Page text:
These supplemental chords branched off in different dimensions, sort of creating a star-like association between the root chord and the supplemental chords. They shared notes witht he root chord, but also had dissimilar notes, which created the harmonic but nonetheless dissonant sound that typifies Bop.
Lawrence Page
Austin Lindy Hop
http://www.AustinLindy.com

User avatar
Mr Awesomer
Posts: 1089
Joined: Mon Nov 18, 2002 10:21 pm
Location: Altadena, CA
Contact:

#5 Post by Mr Awesomer » Wed Mar 05, 2003 12:21 am

Yet some dancers were able to adapt to this new music and create new forms of dances... and thus Apple Jack battles came about. Another example of how the music defines the dance.

And since you didn't take my Monk bait... to clarify things for those who don't look into things themselves, Monk is considered to be among the innovators of Bop... right there with Diz, Parker, Powell, Roach.
Reuben Brown
Southern California

User avatar
SpuzBal
Posts: 155
Joined: Fri Feb 14, 2003 5:38 pm
Contact:

#6 Post by SpuzBal » Wed Mar 05, 2003 2:12 am

Speaking of Monk contributing to the development of bop, everyone should check out the CD After Hours. It has Charlie Christian, Dizzy Gillespie, Monk, Kenny Clarke, Hot Lips Page, et cetera. It's one of my favorites.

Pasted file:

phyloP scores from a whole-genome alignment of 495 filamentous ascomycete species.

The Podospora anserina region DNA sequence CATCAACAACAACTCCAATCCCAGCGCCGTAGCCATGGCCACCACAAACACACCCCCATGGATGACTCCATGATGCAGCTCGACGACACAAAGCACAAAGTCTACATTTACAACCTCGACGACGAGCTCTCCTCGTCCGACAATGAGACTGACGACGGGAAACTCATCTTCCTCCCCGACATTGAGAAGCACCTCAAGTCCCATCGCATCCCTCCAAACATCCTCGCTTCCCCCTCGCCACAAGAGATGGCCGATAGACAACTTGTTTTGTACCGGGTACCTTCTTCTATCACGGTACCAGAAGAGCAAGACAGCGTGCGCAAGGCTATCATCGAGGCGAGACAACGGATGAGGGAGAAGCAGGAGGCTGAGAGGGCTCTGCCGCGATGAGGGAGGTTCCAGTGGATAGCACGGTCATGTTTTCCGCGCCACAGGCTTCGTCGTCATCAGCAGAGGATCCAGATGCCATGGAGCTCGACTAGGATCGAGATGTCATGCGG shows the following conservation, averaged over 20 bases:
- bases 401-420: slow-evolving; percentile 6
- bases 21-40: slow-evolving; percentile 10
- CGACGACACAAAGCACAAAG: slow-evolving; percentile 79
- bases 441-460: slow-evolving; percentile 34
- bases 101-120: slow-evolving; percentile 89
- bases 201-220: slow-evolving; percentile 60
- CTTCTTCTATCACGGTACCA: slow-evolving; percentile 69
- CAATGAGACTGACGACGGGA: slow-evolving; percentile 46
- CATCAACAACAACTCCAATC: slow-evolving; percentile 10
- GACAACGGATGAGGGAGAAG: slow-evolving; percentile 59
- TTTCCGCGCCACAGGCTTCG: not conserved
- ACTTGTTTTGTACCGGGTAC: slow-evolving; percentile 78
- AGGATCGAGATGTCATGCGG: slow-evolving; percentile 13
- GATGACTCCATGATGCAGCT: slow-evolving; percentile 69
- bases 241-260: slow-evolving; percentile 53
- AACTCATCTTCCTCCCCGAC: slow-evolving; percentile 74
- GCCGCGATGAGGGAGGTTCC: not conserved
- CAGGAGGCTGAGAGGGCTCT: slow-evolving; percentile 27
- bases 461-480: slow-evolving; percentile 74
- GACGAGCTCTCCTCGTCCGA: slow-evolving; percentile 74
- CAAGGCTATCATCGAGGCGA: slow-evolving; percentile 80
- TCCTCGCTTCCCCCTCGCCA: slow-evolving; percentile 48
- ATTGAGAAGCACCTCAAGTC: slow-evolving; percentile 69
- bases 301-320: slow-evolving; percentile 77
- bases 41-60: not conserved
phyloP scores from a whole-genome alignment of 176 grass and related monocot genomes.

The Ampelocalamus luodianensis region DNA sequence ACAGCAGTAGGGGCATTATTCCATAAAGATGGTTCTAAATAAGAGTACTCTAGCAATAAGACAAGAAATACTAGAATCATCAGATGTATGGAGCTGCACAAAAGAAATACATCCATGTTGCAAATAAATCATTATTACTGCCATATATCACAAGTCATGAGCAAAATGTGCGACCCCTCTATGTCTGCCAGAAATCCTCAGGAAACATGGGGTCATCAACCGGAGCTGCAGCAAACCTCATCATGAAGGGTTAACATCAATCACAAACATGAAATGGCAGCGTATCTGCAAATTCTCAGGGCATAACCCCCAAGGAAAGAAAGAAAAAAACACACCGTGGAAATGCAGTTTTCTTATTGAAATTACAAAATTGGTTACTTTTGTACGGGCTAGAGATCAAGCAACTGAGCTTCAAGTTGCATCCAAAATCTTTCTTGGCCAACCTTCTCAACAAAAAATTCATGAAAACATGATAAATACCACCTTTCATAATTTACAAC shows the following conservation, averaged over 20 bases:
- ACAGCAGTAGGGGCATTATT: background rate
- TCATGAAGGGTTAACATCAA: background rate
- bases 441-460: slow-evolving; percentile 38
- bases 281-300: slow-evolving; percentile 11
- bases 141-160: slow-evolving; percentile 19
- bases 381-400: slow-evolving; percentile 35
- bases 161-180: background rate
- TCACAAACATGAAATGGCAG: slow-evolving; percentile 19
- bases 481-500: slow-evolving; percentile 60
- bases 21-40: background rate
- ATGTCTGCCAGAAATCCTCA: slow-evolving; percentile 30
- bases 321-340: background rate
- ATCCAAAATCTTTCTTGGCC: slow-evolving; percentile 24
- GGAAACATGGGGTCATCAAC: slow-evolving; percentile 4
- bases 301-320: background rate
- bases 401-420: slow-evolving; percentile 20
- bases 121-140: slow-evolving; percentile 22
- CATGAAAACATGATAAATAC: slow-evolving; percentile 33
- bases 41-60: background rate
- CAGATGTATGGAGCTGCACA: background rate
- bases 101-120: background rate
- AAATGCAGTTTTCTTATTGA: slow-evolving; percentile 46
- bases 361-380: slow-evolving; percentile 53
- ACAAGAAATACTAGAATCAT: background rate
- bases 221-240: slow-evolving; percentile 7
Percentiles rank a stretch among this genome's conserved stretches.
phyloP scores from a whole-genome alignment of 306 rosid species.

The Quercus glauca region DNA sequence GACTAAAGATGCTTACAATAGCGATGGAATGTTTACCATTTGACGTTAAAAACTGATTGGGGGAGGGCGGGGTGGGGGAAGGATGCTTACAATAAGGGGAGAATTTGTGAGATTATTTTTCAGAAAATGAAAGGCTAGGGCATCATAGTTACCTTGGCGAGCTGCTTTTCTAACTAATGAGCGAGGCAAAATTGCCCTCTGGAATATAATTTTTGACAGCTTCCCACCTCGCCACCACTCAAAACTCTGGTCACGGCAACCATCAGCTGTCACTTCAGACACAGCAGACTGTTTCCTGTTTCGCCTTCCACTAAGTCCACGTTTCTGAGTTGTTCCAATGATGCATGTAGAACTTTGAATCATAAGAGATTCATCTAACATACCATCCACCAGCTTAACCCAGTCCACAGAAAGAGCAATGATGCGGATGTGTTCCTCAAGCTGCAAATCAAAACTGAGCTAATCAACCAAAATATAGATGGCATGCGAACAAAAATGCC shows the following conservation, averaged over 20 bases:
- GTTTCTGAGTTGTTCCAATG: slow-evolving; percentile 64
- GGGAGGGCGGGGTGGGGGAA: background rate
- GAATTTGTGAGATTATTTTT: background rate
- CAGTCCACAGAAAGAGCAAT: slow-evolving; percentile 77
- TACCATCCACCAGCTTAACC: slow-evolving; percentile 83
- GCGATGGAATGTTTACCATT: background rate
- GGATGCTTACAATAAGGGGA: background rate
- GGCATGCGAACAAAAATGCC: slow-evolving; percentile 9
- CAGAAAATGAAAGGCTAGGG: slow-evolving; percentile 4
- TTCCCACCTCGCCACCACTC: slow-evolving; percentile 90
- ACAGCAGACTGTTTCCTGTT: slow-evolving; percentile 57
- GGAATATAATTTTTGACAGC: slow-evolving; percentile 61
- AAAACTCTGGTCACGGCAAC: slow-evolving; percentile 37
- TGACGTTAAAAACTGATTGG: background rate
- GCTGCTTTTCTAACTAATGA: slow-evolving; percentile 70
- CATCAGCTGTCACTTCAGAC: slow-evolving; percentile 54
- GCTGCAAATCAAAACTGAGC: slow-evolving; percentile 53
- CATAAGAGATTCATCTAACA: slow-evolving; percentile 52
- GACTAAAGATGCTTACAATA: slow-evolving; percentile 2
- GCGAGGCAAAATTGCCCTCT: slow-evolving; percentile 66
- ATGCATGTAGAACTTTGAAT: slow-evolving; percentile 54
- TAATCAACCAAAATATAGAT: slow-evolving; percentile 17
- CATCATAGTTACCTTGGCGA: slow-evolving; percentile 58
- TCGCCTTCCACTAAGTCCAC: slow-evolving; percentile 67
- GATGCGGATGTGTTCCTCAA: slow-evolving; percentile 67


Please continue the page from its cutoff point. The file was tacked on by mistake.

The music on it was recorded on 52nd Street on some guy's portable record cutter in May 1941.
"In my opinion, out of the ten great guitarists in the world, Django is five of them!" - Rex Stewart

User avatar
Lawrence
Posts: 1213
Joined: Mon Dec 09, 2002 2:08 pm
Location: Austin, Texas
Contact:

#7 Post by Lawrence » Wed Mar 05, 2003 10:28 am

GuruReuben wrote:Yet some dancers were able to adapt to this new music and create new forms of dances... and thus Apple Jack battles came about. Another example of how the music defines the dance.

And since you didn't take my Monk bait... to clarify things for those who don't look into things themselves, Monk is considered to be among the innovators of Bop... right there with Diz, Parker, Powell, Roach.
Who let John Cooper on this list? And how did he get Rueben's password?
Lawrence Page
Austin Lindy Hop
http://www.AustinLindy.com

User avatar
CafeSavoy
Posts: 1138
Joined: Mon Nov 18, 2002 6:25 pm
Location: Mobtown
Contact:

#8 Post by CafeSavoy » Wed Mar 05, 2003 10:54 am

"At this time the fashion is to bring something to jazz that I reject.
They speak of freedom. But one has no right, under pretext of freeing yourself,
to be illogical and incoherent by getting rid of structure and simply piling
a lot of notes one on top of the other. There’s no beat anymore. You can’t
keep time with your foot. There’s a new idea that consists in destroying
everything and find what’s shocking and unexpected; whereas jazz must first of all
tell a story that anyone can understand." -- Thelonious Monk

User avatar
Mr Awesomer
Posts: 1089
Joined: Mon Nov 18, 2002 10:21 pm
Location: Altadena, CA
Contact:

#9 Post by Mr Awesomer » Wed Mar 05, 2003 11:33 am